A Plethora of Pithitudes - Reposted from The Curry Pilot, Brookings, O


A Plethora of Pithitudes

by Jane Stebbins

Tami Kraft can often be found sitting in bars, listening to people as they drink.

And from them, she is capitalizing on pithy sayings, which she turns around and puts on T-shirts, buttons, coffee cups and tote bags.

The Cape Ferrelo artist listens and sketches while her husband, Ace, sings karaoke.

The part-time business — by day, she works as a lab tech at Curry Health District’s clinic in Brookings, and he just took a seasonal job at Harris Beach State Park — didn’t start in the congenial atmosphere of bars, however.

“It was born of grief and sadness,” Kraft said, of her first husband’s unexpected death in 2009. That Christmas was somber, with family members overcompensating for their sadness by overindulging in gifts no one really needed, she said.

Kraft started drawing gift tags for the presents — silly animals with wild eyes and an edgy vibe. The gallows humor in them allowed her to release some pain. The drawings depict colorful and whimsical animals, many with oversized eyeballs — and pithy quotes to accompany them.

The laughter — and healing — began.

And Pithitude — “Laughter you can hold in your hand” — was borne. Pithitudes — pithy with an attitude — has even made it into the “handmade” section of amazon.com.

“I pooped today!” reads a coffee cup with a goofy beaver drawn on the other side.

“You still asleep, human?” reads another, with a scruffy cat’s head right in one’s face.

“Go away; I’m introverting,” with a cranky-looking cat.

“Coffee is for mermaids.”

Another reads, “Kindly do not alter my calm,” with a depiction of a giraffe lazing in tall grass.

A killer bunny says, “They will never find the bodies.”

“This, too shall pass. It might pass like a kidney stone, but it will pass.”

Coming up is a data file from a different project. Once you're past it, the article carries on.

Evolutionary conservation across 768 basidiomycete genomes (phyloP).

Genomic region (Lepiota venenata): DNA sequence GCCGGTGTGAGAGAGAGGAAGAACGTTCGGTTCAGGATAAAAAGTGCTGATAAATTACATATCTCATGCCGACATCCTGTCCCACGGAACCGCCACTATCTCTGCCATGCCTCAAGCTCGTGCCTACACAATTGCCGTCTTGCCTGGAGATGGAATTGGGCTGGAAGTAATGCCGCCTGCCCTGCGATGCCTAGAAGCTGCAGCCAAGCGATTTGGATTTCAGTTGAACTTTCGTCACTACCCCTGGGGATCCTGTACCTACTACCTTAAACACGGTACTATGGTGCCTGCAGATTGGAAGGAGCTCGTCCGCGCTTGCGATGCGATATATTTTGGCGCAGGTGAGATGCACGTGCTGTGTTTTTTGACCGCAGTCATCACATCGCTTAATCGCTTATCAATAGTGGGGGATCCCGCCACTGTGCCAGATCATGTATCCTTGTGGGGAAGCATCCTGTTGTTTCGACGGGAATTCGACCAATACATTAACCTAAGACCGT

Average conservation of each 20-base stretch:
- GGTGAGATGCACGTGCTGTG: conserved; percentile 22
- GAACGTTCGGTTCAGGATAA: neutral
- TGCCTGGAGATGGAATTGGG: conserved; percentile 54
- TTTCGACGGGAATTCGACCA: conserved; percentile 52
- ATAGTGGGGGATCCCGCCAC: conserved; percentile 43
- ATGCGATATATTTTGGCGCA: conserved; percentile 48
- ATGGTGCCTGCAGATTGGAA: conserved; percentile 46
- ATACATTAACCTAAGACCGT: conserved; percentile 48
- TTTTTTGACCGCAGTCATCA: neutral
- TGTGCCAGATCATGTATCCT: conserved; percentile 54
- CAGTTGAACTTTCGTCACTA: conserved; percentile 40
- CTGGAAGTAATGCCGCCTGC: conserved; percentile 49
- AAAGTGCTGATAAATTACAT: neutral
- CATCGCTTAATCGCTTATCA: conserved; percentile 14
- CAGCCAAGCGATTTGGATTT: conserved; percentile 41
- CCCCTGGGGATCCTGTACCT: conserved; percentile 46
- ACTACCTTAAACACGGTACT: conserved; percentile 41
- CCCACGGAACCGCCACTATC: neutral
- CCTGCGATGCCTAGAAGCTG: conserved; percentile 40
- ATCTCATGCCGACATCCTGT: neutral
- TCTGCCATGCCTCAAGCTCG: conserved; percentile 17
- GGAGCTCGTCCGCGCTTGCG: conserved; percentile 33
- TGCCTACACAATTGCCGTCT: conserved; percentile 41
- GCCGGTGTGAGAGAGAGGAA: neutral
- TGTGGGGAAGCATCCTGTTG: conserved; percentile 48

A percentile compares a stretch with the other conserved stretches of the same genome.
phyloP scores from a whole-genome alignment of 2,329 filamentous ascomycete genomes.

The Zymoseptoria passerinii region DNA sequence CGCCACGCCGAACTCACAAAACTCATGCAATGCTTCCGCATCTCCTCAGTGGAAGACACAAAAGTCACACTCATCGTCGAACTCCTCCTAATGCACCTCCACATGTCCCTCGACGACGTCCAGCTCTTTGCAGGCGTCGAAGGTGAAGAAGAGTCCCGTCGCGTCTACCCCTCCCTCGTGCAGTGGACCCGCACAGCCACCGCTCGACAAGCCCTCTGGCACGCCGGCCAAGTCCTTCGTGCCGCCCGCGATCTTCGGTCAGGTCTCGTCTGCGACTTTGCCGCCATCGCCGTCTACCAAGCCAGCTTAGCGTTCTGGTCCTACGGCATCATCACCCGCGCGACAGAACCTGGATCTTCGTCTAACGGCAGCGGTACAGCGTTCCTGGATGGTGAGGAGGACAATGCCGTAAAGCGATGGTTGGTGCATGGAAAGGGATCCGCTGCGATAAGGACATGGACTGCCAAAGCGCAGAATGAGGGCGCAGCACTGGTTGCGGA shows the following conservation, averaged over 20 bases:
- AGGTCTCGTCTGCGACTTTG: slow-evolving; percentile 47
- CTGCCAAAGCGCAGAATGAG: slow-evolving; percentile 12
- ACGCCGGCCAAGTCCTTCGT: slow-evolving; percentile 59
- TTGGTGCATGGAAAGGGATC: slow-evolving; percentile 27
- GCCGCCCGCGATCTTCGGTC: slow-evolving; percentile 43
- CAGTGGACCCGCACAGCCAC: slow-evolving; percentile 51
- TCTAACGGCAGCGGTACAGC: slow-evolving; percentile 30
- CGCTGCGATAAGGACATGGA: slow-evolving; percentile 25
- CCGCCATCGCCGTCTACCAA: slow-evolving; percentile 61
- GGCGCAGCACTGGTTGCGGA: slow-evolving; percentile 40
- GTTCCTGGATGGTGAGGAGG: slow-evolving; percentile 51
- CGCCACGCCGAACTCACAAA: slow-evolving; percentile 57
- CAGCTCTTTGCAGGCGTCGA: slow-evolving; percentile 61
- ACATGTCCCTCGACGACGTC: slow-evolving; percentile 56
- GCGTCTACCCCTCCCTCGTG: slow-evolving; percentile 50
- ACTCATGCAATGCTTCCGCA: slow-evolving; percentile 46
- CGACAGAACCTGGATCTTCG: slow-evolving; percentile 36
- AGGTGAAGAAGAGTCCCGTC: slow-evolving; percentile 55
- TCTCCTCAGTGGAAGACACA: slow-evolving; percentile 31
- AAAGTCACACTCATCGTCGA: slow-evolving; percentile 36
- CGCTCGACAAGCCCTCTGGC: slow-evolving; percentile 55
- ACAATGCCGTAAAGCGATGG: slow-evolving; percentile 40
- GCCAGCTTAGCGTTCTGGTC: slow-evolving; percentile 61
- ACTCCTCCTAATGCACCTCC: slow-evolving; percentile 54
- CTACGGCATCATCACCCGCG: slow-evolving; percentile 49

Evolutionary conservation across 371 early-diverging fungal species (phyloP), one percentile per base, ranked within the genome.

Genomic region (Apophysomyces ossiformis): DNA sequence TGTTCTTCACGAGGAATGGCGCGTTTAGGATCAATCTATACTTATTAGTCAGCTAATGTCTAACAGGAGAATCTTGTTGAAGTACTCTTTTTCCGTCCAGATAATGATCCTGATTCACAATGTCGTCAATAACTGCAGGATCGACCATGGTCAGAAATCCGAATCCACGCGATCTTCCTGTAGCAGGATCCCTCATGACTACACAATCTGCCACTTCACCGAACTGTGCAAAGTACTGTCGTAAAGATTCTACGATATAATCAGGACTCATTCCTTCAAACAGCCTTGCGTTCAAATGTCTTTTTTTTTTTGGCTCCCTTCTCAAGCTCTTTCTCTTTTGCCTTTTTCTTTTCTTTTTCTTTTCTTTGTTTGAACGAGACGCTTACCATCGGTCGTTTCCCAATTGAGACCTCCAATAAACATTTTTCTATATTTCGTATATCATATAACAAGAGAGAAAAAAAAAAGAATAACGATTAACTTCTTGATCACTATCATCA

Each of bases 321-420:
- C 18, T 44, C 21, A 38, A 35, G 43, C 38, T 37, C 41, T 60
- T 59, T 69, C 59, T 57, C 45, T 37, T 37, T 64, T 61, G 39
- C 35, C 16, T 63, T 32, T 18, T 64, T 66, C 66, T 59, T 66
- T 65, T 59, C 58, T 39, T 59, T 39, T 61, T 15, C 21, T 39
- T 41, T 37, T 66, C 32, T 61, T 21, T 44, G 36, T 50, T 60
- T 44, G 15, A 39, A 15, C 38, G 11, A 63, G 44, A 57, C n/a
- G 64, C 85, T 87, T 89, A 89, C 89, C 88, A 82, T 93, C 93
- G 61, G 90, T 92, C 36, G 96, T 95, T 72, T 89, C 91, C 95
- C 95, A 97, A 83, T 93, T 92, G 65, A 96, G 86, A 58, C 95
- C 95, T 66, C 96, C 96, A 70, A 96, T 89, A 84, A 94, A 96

The work was a new creative outlet for Kraft.

“I wasn’t one of those doodlers, I didn’t take art classes in school,” said the Spokane, Washington native. “And I was doing inch-and-a-quarter magnets and buttons. You couldn’t (see much detail) because they’re little. Customers keep asking for bigger and bigger items, and through practice, they improved.”

She first sketches a drawing, fine-tunes it on the computer and clamps it to a polymer-coated blank mug. Then she puts it in the oven for 15 minutes. The heat causes the mug’s polymer coating to open “pores” into which the dye sublimates; as it cools, the pores close to ensure the print is permanent.

Right now her favorite is an angry little yellow chick: “Who left the box of idiots open again?”

“Follow your dreams,” another says, depicting an owl in flight. “So I went back to bed.”

She avoids the political, although she admits Donald Trump’s “covfefe” garble at the end of one of his Twitter posts could lend itself to something.

“It’s the celebration that when everything is going wrong, the small graces in life take on greater significance,” Kraft said. “They can be the crack of light that reminds you the dark places don’t have to be forever. The humor saved me.”


Pithitude has evolved, and inventory has grown to include T-shirts, coin purses, art tiles and notebooks. This Christmas season, Amazon will feature two of her cups in its Pet Lovers Holiday Feature section.

Ace’s first contribution to the trite quotes was one depicting an angry orange cat and reading, “I’m punching you with my eyes!”

Her merchandise is available at McMillans Gallery just south of the Oregon border, or at the Saturday Market on the Port of Brookings Harbor boardwalk — look for a bright sketch drawing of a very offended ostrich.

And she’s open to receiving new pithy comments at pithitude.com.

-by Jane Stebbins